event landing page

3 Event Landing Page Design Best Practices

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Rachel Rose

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Event landing page design best practices laptop with landing page images rising above it
Event landing page design best practices laptop with landing page images rising above it

What is an event landing page?

An event landing page contains critical information about your event, ranging from the event name, date, time, and location to the full schedule of the event’s proceedings or detailed speaker bios. It is the initial touchpoint for your audience, so it’s crucial to make an excellent first impression.

Whatever information your event landing page design contains, establish the rudimentary elements first. Every landing page must be clear, formatted, and easy to navigate. After you complete those tasks, creativity and design can carry the baton through to the finish line.

Why do you need an event landing page?

Most importantly, all event organizers need event landing pages so that their attendees can have a seamless experience right out of the gate. Many processes are simplified with an event website that holds everything a prospective attendee might need to register for tickets and obtain event information.

Additionally, attendee engagement begins with the event registration landing page. Event organizers can acquire pivotal attendee data for current and future events with robust event registration software. When you provide clear instructions and ask the right registration form questions, your event page launches the event toward guaranteed success.

Why is the design of an event registration page important?

The design of your event landing page sets the tone for the rest of the event. Placing the event logo in an eye-catching spot and logically positioning the ‘register’ or ‘buy tickets’ call to action button is critical for the beginning of an attendee’s experience. It is a helpful strategy to always see your event planning process through the eyes of prospective attendees. 

Establishing the event’s brand and target audience early on is essential for grabbing your audience's attention. And event organizers who take action on hiring a graphic designer for their logo get bonus points for style! How do you want your audience to experience your actual event, in person or virtual? While formatting your event landing page design, endeavor to keep that feeling and aesthetic in mind.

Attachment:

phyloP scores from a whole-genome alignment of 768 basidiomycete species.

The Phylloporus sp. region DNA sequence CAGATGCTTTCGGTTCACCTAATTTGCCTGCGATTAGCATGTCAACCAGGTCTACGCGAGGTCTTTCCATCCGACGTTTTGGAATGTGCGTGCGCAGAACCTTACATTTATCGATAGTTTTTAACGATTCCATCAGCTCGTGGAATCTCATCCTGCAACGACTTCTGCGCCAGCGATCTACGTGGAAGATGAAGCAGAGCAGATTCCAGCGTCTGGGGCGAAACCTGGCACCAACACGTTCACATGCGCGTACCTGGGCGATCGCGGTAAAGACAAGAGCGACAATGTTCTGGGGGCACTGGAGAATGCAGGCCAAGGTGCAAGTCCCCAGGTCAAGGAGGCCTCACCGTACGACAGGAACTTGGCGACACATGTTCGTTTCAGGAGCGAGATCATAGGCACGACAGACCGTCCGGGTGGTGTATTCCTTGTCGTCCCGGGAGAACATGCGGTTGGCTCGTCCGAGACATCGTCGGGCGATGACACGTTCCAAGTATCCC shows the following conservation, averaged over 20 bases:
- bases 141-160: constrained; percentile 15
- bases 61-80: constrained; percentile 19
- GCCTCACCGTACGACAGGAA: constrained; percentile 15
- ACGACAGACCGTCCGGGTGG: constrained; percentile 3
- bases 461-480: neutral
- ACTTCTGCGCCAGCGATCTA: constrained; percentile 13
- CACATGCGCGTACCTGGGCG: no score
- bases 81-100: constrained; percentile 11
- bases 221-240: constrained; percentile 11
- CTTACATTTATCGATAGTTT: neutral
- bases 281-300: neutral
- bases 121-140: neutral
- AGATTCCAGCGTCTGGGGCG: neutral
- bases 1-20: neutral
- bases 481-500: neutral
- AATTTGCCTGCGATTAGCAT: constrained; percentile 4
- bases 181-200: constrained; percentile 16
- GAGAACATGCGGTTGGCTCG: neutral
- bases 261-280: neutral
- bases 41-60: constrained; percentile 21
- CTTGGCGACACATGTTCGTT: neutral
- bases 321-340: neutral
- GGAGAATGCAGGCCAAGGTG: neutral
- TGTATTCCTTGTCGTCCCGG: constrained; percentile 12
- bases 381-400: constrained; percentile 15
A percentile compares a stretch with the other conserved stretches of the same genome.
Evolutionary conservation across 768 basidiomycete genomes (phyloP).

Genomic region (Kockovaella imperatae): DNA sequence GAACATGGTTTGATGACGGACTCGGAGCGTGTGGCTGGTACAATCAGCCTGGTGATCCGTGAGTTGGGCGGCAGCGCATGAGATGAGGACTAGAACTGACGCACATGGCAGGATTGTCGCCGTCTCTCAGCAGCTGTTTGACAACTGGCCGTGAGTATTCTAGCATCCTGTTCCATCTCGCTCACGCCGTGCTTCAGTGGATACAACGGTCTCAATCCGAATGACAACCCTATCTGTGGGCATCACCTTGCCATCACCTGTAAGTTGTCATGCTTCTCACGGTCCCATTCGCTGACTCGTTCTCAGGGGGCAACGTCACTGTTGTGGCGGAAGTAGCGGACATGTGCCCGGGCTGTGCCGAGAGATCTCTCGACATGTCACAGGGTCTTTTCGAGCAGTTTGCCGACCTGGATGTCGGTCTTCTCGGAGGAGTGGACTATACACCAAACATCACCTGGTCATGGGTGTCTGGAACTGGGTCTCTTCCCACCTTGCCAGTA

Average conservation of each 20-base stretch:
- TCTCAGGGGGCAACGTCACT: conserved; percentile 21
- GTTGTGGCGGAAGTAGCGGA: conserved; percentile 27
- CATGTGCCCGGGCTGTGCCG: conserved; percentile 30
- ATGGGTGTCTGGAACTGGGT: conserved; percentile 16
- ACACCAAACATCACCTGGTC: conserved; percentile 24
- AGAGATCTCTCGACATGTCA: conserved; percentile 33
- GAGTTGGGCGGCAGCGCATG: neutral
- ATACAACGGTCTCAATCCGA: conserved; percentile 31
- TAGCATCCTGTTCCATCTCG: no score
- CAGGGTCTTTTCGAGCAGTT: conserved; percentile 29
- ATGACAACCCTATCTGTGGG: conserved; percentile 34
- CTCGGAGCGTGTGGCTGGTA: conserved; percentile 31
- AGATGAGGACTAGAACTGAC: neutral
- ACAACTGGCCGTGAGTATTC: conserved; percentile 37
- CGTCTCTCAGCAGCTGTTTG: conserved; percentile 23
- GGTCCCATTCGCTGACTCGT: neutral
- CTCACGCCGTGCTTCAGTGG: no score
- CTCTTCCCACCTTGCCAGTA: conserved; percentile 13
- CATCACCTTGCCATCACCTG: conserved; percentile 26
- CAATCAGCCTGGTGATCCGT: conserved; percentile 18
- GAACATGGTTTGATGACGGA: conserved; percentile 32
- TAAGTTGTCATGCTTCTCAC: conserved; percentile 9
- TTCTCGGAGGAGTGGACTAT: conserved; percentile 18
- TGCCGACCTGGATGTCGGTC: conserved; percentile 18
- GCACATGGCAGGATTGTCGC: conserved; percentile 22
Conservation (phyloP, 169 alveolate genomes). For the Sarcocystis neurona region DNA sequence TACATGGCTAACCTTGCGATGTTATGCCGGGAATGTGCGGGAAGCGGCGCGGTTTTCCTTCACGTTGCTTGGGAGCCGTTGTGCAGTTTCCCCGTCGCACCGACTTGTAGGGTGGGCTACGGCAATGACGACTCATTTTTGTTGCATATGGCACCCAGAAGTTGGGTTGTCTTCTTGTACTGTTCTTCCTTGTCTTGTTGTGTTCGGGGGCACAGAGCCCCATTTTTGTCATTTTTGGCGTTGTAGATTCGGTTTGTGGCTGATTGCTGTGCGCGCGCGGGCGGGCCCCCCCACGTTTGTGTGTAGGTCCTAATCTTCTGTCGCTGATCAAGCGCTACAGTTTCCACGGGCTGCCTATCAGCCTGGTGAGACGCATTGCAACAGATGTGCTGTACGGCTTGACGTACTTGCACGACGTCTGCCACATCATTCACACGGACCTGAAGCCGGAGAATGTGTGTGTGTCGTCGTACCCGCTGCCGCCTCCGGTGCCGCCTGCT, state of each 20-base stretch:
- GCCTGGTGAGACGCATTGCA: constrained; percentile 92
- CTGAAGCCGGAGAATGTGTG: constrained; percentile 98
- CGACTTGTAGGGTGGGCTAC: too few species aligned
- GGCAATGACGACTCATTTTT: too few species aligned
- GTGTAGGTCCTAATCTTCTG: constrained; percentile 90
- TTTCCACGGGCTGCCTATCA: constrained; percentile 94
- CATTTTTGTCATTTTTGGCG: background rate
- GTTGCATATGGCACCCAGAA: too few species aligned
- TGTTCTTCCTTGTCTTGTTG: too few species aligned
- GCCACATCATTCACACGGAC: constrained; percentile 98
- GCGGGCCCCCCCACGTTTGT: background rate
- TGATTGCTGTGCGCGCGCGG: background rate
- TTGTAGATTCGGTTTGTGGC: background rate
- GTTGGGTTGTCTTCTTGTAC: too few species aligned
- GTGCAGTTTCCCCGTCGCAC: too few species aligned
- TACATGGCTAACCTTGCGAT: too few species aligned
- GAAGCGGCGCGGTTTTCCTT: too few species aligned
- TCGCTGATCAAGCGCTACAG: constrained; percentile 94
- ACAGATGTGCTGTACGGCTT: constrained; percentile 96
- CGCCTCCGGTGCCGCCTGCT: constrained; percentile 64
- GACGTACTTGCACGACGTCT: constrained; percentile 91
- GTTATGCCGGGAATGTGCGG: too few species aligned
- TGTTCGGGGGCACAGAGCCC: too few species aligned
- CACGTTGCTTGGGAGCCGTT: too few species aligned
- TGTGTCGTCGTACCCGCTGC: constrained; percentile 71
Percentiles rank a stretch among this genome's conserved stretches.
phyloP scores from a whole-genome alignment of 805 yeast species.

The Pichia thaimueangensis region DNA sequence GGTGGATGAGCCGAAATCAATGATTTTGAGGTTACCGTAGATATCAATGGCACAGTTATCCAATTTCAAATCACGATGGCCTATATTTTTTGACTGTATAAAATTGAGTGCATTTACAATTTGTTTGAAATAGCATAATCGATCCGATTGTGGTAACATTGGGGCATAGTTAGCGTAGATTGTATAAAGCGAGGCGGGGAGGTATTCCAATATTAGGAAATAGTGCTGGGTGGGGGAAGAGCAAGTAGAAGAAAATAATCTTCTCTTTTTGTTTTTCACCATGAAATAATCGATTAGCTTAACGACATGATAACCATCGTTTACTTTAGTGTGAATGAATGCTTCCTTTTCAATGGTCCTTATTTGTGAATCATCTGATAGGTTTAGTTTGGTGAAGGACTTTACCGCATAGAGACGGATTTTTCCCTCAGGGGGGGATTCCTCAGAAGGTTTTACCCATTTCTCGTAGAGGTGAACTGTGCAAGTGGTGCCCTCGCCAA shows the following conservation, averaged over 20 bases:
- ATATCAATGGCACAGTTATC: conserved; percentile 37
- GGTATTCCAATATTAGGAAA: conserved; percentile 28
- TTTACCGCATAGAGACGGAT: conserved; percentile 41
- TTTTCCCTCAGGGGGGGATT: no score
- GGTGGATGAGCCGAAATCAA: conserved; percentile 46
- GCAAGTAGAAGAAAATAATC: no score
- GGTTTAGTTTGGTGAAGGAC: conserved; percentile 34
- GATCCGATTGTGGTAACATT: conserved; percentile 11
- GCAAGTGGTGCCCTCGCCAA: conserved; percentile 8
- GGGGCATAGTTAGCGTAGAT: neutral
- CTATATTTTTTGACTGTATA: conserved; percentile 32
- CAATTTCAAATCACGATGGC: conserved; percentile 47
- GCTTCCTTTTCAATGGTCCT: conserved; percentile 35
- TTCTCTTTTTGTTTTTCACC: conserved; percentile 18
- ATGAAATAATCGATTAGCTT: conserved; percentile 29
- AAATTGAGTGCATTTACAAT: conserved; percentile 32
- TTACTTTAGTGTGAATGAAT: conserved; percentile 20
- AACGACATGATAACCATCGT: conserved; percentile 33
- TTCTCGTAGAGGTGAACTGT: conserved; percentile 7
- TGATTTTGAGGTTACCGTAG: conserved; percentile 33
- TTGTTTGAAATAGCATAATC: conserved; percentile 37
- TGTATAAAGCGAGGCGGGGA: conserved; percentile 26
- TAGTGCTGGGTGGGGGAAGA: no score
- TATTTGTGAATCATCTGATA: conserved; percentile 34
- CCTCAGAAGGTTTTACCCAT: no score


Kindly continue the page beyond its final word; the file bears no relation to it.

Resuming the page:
3 design best practices for your next event landing page

You don’t have to be a professional to create a stellar event landing page. This is where a robust, customizable virtual event platform comes in. With an intuitive virtual events planning tool, you will have everything you need at your fingertips. If this tool is top-notch, it will have a layout that allows you to copy and paste or simply plug in your logos. 

Ideally, all you will have to do is coming with the information and simply fill in the blanks. An intuitive platform will anticipate your needs and guide you through the construction phase with ease. 

Additionally, it will have a color spectrum to choose from containing hex codes. If you are using a specific shade of blue that you want on display throughout the event, simply copy and paste the hex color code as needed to maintain consistency. Having that option speeds up your workflow and saves you time. 

Design Best Practice #1: Develop brand consistency

This best practices rule applies to the logos, colors, and verbiage used on the event landing page, the event schedule, and within the actual virtual event. Ask yourself these questions: 

  • What tone are you establishing with your design? 
  • What story are you trying to convey to your target audience? 
  • How do you want your audience to feel when they see your event landing page?
  • How will you help them navigate the page with ease?